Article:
Growing up, I mostly lived with my dad, as I was yet another 1980s-born statistic that came from divorced parents. We lived out in the country in Virginia, but not just the country, we lived on the river. If you happen to be from a rural “on the river” town, you know there’s a difference between those people and mountain country people. I like to think, perhaps because I’m biased, that being from Virginia’s river country is a slightly (let me emphasize that word) more upscale version of country bumpkin than mountain country, because even though girls came to our senior prom in dresses made from camo and I once saw a deer being skinned in the garage of my neighbor’s mansion, we didn’t eat roadkill. Instead we ate blue crabs and attended local oyster festivals. We bought our food from local farm stands on the side of the road, and the kids working those stands were the kids in my 5th period English class. If there’s one thing I remember about those farm stands, it’s the tomatoes. Boy, those tomatoes were good.
But today is not about tomatoes, it’s about steak – London broil, specifically. What on earth does London broil have to do with the river country or tomatoes sold at the Sisson family produce stand? Well, nothing really, except that London broil reminds me of my dad, and when I think about my dad and me eating London broil for dinner, these are the things that come to mind.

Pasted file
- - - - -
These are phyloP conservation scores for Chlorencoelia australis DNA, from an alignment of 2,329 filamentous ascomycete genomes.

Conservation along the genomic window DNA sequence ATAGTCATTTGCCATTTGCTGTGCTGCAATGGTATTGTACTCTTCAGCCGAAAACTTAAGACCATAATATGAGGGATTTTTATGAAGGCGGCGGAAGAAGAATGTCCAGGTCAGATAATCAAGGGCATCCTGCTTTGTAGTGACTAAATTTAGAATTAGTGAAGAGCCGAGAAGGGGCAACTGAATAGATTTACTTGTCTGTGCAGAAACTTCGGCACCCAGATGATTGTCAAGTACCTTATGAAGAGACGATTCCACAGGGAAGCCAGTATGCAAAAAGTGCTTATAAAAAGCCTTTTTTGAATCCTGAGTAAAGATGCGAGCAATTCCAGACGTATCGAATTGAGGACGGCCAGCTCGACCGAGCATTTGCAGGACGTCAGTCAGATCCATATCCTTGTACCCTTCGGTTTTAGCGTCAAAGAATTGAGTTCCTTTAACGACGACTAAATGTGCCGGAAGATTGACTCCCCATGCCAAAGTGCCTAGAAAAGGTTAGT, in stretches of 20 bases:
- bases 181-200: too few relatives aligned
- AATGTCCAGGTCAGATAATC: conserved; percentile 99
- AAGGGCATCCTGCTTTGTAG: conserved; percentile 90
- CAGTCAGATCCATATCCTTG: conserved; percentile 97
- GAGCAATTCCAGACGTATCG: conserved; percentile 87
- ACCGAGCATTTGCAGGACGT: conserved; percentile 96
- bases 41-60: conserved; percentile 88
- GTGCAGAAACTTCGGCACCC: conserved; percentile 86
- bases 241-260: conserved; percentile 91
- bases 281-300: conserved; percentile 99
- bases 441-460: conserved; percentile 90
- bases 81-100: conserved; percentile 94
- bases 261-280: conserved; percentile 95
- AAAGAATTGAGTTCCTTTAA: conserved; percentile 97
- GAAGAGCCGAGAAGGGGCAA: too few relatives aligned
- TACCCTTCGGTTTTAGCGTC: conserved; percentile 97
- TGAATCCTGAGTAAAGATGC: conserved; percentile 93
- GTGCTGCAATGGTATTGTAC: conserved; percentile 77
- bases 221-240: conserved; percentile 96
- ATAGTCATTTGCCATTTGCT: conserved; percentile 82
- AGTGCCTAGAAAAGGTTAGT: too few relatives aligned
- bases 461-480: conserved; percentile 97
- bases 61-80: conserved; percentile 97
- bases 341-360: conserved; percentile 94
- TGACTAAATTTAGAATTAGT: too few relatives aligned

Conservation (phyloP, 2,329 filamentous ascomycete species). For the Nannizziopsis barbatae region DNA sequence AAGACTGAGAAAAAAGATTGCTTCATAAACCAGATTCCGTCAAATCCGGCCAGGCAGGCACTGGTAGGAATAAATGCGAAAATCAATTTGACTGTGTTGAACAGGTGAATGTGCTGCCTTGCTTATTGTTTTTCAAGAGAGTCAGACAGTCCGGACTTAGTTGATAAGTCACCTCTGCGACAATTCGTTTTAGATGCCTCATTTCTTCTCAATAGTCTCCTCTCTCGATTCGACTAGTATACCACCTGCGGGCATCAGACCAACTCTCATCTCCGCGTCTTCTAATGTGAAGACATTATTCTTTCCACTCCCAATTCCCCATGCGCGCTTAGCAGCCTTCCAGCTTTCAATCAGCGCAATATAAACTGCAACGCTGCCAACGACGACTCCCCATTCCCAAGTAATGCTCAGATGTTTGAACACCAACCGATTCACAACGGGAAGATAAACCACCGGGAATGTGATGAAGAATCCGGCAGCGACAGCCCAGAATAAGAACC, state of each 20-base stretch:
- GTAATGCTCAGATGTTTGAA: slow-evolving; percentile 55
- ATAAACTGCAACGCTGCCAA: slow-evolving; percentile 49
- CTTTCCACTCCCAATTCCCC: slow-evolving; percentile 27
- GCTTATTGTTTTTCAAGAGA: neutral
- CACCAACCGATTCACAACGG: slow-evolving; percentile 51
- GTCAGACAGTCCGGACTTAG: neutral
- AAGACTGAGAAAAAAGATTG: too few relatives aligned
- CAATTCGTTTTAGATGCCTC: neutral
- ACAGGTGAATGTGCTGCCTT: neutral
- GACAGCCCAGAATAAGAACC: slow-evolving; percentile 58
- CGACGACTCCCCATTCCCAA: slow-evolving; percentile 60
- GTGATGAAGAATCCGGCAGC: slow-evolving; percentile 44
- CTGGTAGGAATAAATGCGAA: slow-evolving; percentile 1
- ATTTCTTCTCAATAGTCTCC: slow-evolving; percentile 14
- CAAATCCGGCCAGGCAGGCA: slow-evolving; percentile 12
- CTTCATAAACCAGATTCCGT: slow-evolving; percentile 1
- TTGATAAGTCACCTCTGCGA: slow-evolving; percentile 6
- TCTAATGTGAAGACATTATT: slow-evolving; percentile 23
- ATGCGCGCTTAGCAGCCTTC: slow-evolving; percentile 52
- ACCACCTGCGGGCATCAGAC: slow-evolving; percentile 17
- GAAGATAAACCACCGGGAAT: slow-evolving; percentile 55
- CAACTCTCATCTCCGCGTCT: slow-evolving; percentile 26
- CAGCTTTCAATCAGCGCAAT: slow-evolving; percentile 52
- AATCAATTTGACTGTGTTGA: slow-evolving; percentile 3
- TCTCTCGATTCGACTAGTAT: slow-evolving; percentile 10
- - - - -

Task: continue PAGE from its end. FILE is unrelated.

My dad has always been a steak and potatoes kind of guy; he still is, although his tastes have expanded slightly since he married his Russian wife that started cooking for him. “Russians love mayonnaise,” he says of her many mayo-based salad recipes. (My favorite is the cold crab and corn salad she makes!) I wonder if she knows how to make mayonnaise from scratch…
When I was in high school, I followed this same steak and potato diet. I could do that at sixteen years old, as I played a lot of sports and worked out for three hours each day after school. I’d come home famished and exhausted and ready to scarf down everything that my dad had prepared for us. Dinner usually involved a salad on the side, made with iceberg lettuce, one tomato, a quarter of an onion, a few slices of cucumber and a choice of either ranch or thousand island dressing. The meat was the star, often grilled, and usually involved beef. I don’t remember my dad ever making chicken, so I guess red meat was his true love in this regard. The side dishes always included a starch, like mashed or baked potatoes, and then a steamed vegetable would make its way into the tiny sliver of space that was left on our plates.
My dad always made his London broil in the oven, but I prepared this one on the grill. The short cooking time keeps it medium rare; if you cook it any more, it’ll get tough and be difficult to cut and chew. When it’s done, just slice the meat thinly and serve it on a platter with a salad, a huge serving of starchy potatoes and a wee bit of veggies. Use the leftovers on sandwiches.
- 2 pound London broil steak
- olive oil
- Rub a dried London broil steak with olive oil and then sprinkle both sides with a generous serving of salt and pepper.
- Place the steak on a hot grill and cook for about 3 minutes or until well-seared. Flip steak and sear the other side for another 3 minutes.
- Remove the steak from the grill and allow it to rest for about 10-15 minutes, covered with foil. Slice thinly against the grain to serve.